World Recap: March 28–April 4

Image of the aftermath of the Mayflower oil spill via REUTERS/Jacob Slaton.
Image of the aftermath of the Mayflower oil spill via REUTERS/Jacob Slaton.

Weekly geopolitical news

By Keating Smith, Staff Writer

Africa: (Malawi) Malawi’s President Joyce Banda made a decision last week to cease all mediation efforts over a land demarcation between Malawi and Tanzania on a shared border situated on Lake Malawi. The decision comes after the country awarded an independent UK petroleum company the license to search for oil deposits in Lake Malawi’s northeastern waters near the Tanzanian border. The decision by Banda comes after she accused the Tanzanian government of receiving leaked documents from the South African Development Community on Malawi’s economic plans for oil development in the region.

North America: (Arkansas) A 65-year-old pipeline carrying heavy crude oil from Canada to the Gulf of Mexico burst in a suburban neighborhood in Mayflower, Arkansas last week spilling an estimated 3,500-5,000 barrels of crude oil. More than two dozen families were forced to evacuate their homes. While oil giant Exxon continues to clean up the spill with over 600 people working around the clock in the neighbourhood, the Federal Airline Authority has also implemented a temporary no-fly zone over the area restricting aircraft from flying over the area at less than 1,000 feet. This is not the first time Exxon has faced problems with the same ageing Pegasus pipeline. In 2010, Exxon was fined for not inspecting another part of pipeline with “sufficient frequency.”

Latin & South America: (Venezuela) WikiLeaks files obtained by the media last week have revealed a US government document outlining a five-point strategy to disrupt and undermine the Venezuelan government prior to the death of President Hugo Chavez. The article, which includes a memo from US ambassador to Venezuela, William Brownfield, reveal plans of “penetrating Chavez’ political base,” “dividing Chavismo,” “protecting vital US business,” and “isolating Chavez internationally.” The document is thought to be a course of action to counteract the weakening affairs between the two countries had Chavez continued to be in power after his re-election six months ago.

Asia- Pacific: (Samoa) Samoa Air has announced a controversial new method for charging their passengers to fly: admission based on their body weight. Prices are said to vary between 36 cents per kilogram to one dollar per kilogram based on the distance of the flight. Although the airline acknowledges the decision as being discriminative, a spokesperson for the airline told the press, “Not only can we be more efficient, but it’s also a fair system of distributing the cost.”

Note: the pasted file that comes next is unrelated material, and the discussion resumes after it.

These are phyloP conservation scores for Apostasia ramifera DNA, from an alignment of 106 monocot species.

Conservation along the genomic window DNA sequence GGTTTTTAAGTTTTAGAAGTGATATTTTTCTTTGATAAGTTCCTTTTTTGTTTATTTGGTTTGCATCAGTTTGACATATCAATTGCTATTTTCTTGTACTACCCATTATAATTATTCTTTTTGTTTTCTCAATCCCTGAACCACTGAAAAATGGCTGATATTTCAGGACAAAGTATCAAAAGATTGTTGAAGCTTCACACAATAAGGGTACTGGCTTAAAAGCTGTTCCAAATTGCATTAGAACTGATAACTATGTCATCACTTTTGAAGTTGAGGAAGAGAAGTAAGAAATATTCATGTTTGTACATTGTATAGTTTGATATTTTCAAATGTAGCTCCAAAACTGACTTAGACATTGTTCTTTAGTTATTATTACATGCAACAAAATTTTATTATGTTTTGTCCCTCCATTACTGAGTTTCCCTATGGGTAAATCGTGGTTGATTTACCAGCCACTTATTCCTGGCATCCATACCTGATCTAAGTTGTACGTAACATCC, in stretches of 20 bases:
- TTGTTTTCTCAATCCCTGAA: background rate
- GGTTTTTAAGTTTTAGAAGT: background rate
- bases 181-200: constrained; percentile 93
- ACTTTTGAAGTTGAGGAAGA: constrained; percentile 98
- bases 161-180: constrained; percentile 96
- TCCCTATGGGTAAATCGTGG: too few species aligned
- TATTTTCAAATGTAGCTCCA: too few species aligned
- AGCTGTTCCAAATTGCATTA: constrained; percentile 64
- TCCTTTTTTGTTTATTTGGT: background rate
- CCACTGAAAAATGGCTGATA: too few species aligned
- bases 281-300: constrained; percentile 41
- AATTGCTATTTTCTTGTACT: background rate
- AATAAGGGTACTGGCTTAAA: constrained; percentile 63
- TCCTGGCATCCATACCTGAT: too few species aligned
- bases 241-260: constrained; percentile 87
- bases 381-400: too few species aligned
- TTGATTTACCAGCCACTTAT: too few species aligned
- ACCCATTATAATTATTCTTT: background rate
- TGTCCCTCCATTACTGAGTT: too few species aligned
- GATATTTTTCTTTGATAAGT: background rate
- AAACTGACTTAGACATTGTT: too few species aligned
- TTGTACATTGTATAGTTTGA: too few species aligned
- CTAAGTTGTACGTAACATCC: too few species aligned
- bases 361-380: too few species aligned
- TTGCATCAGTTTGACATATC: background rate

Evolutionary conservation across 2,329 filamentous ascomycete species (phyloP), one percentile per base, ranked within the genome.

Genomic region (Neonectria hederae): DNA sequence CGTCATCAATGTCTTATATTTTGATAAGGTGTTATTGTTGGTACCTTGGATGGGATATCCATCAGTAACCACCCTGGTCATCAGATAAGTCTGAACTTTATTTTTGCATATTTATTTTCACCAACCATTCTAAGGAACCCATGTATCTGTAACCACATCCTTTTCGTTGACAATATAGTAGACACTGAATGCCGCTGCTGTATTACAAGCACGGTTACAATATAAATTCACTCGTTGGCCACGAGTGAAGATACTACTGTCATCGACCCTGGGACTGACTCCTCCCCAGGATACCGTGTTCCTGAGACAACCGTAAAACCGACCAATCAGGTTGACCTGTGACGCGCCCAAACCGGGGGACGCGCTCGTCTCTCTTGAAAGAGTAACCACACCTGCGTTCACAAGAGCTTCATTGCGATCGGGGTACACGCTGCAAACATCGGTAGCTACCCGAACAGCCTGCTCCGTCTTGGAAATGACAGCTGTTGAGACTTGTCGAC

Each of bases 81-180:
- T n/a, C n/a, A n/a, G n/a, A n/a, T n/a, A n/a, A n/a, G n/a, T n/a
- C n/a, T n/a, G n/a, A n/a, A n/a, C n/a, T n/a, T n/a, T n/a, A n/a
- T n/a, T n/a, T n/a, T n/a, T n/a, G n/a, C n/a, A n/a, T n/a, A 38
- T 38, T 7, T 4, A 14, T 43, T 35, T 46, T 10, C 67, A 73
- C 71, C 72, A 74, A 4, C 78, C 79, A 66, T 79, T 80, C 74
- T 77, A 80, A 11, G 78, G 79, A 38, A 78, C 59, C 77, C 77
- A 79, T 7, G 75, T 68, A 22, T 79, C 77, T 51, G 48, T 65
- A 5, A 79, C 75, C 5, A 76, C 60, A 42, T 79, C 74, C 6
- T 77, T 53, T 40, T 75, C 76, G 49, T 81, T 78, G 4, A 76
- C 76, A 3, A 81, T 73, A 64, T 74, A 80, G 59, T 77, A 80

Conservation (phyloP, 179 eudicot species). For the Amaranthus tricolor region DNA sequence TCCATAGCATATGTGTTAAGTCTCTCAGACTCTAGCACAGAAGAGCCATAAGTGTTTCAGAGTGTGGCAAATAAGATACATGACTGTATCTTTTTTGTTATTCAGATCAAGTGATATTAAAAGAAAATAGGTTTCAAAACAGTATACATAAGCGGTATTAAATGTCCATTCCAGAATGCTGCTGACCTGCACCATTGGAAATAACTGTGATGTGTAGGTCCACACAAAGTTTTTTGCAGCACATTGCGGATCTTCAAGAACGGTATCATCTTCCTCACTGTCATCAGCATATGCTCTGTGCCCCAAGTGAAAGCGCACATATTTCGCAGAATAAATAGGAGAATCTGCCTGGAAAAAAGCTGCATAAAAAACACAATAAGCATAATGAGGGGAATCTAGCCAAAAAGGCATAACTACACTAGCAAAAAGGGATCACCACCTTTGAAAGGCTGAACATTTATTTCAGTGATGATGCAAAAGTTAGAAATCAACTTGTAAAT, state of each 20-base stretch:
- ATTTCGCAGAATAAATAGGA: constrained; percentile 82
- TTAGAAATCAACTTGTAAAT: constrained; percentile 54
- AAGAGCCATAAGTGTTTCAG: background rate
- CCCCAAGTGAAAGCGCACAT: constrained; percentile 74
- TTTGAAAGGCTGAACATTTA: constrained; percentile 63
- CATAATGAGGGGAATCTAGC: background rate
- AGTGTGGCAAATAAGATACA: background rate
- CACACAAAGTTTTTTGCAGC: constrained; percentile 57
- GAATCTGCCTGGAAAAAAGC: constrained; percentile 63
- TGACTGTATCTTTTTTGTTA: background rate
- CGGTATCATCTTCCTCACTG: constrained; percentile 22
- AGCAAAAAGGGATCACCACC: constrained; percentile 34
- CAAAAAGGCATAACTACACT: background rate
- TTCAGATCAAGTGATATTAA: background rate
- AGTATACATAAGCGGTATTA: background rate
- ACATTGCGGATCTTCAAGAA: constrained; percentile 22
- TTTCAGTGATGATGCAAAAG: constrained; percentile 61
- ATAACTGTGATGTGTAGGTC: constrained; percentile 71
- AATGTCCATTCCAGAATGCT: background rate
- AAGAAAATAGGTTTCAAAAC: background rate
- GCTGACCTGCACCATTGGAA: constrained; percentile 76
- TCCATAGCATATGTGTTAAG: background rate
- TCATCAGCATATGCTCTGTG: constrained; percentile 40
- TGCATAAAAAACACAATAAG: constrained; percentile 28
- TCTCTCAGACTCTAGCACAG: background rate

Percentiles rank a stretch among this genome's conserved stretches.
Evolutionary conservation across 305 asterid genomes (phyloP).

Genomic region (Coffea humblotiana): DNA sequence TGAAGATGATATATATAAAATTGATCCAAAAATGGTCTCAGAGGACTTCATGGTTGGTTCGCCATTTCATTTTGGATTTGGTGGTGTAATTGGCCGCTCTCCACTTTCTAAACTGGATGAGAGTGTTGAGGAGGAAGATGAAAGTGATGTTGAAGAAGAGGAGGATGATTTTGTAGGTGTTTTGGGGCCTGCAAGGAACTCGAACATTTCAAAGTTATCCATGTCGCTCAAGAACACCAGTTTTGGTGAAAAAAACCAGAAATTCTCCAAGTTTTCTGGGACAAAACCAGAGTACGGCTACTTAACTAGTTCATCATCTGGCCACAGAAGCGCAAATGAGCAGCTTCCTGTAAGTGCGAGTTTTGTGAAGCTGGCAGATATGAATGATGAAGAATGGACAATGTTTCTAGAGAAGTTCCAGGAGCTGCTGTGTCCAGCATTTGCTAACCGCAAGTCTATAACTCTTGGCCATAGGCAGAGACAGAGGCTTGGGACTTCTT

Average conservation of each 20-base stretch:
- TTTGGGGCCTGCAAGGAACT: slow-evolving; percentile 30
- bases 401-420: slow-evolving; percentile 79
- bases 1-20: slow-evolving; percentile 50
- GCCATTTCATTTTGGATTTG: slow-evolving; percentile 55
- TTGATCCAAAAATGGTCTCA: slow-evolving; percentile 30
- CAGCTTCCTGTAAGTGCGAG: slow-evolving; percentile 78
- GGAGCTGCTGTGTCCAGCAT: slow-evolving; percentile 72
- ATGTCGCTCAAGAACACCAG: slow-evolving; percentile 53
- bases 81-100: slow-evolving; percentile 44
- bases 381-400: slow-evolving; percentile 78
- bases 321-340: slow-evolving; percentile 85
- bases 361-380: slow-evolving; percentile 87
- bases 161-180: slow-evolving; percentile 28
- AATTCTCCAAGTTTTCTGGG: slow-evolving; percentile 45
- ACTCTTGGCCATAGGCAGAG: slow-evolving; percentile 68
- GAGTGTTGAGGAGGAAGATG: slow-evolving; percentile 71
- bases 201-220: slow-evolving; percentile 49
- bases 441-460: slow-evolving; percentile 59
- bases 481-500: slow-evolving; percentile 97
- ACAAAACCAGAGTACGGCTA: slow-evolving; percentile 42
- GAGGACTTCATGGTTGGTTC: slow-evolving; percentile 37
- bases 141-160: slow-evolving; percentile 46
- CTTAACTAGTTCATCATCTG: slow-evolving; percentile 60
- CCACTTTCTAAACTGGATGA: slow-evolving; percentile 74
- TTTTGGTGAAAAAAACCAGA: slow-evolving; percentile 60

Europe: (France) French president Francois Hollande has told the press that he will use all necessary measures to clean up political corruption in the country. The statement comes after France’s former budget minister Jerome Cahuzac was charged with tax fraud that involved embezzling funds into an offshore bank account. Hollande vowed to French citizens that a new law detailing French politicians wealth and spending habits would be released in the weeks to come as a reassurance of his promise. Cahuzac is thought to have stolen nearly $750,000 in potential state revenue, held in an account outside the country.

Middle East: (Gaza Strip) The United Nations Relief and Works Agency (UNRWA) announced that it has suspended aid operations in the Gaza Strip after numerous violent demonstrators stormed the agency’s headquarters in Gaza City last week. Budget cuts and a growing deficit in the agency have resulted in less support and aid for Palestinians living in the small territory from the UN, who are already faced with severe limitations on basic amenities after Israel implemented trade barriers with the coastal enclave since Hamas took control of Gaza in 2008. A spokesperson for the UNRWA has said that operations will return to normal when the agency feels it is safe enough to do so.